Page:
Thursday, October 30, 2014

A Virtual Pandemic (or, The Wrath of Hakkar)

In my classes lately, we are reading articles and writing essays on the broad theme of "Technology and Communication."  Most of the articles focus specifically on the internet, social media, and how these technologies are affecting and changing the way people and societies interact.  Today, we read a fascinating excerpt from a book called Connected: The Surprising Power of Our Social Networks--How Your Friends' Friends' Friends Affect Everything You Feel, Think, and Do by scholars Nicholas Christakis and James Fowler.  In a chapter entitled "Hyperconnected," the authors discuss a "glitch" that happened back in 2005 in the massive online game realm known as World of Warcraft.  For those of you who live under a rock, World of Warcraft (or WOW) is an online game with a user population larger than many countries, in which users create virtual characters and inhabit a virtual world of magic, battles, beasts, and stuff.  It's super complex.

Anyhow, back in 2005, the programmers created a special "realm" within the game where advancd players could team up to battle a dragon named Hakkar the Soulflayer.  This flying serpent carried a virus called "corrupted blood," which could infect characters and kill them.  This disease was supposed to be limited to this special realm of the game.  However, contrary to the programmers' expectations, infected charters (and their pets) started "teleporting" to the general realm of the game, infecting other characters.  Very quickly, there was a worldwide global pandemic of "corrupted blood."  Hundreds of thousands of people died.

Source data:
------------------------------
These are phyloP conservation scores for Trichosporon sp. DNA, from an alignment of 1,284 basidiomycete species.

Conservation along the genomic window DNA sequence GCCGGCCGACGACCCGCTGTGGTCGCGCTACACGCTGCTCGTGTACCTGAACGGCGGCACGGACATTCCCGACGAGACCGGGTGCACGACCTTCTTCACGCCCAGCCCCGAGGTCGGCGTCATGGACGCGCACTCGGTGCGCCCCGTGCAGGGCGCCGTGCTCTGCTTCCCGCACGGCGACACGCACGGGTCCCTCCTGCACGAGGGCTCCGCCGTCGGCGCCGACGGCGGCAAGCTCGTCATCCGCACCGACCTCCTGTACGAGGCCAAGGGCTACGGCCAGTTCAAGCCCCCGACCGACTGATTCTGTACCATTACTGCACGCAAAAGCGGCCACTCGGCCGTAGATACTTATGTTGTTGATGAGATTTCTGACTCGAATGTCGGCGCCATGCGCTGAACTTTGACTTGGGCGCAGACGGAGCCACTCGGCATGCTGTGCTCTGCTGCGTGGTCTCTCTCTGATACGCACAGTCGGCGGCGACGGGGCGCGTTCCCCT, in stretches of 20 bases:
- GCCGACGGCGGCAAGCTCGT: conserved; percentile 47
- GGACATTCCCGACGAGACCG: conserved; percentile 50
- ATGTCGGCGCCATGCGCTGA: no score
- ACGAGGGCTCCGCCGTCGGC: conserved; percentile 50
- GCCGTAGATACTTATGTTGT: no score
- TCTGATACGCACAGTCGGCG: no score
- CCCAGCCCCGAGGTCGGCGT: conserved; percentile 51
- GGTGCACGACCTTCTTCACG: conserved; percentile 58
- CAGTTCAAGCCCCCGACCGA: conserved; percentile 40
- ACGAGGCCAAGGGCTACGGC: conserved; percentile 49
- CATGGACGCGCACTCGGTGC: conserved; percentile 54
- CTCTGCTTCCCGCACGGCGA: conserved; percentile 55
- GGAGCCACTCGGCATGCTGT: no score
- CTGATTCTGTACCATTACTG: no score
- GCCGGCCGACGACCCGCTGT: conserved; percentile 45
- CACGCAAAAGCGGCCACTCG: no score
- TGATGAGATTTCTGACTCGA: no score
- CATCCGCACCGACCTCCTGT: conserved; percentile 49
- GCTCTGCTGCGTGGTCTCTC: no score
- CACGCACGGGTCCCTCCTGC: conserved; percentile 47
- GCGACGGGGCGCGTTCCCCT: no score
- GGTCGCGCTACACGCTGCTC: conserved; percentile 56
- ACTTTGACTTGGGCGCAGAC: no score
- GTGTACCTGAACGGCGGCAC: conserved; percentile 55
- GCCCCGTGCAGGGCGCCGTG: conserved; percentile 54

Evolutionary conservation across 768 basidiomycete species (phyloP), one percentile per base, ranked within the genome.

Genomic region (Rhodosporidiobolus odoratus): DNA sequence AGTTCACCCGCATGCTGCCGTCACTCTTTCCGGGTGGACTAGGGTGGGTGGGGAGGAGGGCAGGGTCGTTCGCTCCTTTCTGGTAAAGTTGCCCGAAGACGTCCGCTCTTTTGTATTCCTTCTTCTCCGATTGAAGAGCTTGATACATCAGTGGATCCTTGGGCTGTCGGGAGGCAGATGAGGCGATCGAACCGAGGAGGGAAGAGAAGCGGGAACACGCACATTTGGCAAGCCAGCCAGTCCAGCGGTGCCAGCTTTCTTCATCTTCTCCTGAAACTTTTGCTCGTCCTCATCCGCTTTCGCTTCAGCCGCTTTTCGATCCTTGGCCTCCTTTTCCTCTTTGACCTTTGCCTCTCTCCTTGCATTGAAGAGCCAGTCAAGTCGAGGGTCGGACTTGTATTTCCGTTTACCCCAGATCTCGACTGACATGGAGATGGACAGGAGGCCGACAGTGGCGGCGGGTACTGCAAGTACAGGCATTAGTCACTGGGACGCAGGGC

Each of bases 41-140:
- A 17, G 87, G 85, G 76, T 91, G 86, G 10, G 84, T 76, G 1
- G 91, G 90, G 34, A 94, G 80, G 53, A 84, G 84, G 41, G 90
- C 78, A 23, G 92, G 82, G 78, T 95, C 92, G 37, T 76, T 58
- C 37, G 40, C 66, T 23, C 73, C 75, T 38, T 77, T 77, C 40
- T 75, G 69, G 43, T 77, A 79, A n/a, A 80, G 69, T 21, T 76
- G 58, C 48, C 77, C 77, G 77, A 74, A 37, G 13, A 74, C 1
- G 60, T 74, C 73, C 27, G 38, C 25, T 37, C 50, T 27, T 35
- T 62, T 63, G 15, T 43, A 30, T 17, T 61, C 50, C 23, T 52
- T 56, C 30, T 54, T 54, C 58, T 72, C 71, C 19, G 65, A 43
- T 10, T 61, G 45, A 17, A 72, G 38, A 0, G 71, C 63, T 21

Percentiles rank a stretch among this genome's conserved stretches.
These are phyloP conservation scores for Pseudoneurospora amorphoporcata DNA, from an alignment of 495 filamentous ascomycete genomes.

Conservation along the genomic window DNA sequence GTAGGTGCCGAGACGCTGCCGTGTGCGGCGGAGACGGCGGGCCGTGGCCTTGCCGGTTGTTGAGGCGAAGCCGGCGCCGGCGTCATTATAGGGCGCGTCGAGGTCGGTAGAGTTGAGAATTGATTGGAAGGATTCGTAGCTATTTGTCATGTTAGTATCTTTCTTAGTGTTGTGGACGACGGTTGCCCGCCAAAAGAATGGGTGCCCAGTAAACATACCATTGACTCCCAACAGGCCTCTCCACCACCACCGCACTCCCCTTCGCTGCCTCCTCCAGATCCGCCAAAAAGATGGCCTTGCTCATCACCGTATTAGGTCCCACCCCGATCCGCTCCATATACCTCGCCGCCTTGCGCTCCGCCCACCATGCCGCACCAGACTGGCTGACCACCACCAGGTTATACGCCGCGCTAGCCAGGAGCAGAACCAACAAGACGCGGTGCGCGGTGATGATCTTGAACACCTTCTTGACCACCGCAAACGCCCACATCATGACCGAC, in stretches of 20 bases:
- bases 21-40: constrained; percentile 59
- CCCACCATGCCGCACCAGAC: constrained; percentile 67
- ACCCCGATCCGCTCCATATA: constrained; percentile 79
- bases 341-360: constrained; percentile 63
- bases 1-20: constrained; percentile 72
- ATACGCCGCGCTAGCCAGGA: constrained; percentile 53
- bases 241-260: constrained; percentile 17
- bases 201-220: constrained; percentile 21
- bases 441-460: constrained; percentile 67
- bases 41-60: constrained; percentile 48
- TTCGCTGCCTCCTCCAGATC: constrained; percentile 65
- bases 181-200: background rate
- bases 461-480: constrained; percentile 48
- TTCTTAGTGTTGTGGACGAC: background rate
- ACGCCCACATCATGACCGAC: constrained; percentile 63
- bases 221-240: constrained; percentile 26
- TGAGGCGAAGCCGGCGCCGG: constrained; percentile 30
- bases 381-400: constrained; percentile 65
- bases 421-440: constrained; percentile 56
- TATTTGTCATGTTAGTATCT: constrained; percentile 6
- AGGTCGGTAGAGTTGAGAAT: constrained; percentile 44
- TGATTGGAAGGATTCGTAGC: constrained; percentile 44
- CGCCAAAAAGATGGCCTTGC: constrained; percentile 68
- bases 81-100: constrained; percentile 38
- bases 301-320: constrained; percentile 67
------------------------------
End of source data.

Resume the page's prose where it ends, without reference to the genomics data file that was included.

Hakkar the Soulflayer, origin of the "Corrupted Blood" Plague

People responded in a variety of interesting ways.  Some used their "healing" powers to try to help infected characters.  Others deliberately infected themselves and ran into massive population centers. Quarantine zones were created, but were largely ineffective.  How can you control the behavior of millions of users?  The Hakkar epidemic was totally unexpected and unprecedented.  The programmers' ultimate solution was to pull the plug on the whole world, and reboot the system.  This worked.

This phenomenon of a "virtual pandemic" caught the interest of academics and health care officials, because it raised interesting questions about how people might respond to a real-world global disease pandemic.  In class, we discussed questions like: What insights does the Hakkar epidemic offer about people, about social media, and about the different worlds we now inhabit in this new digital age.

It was a time of plague.

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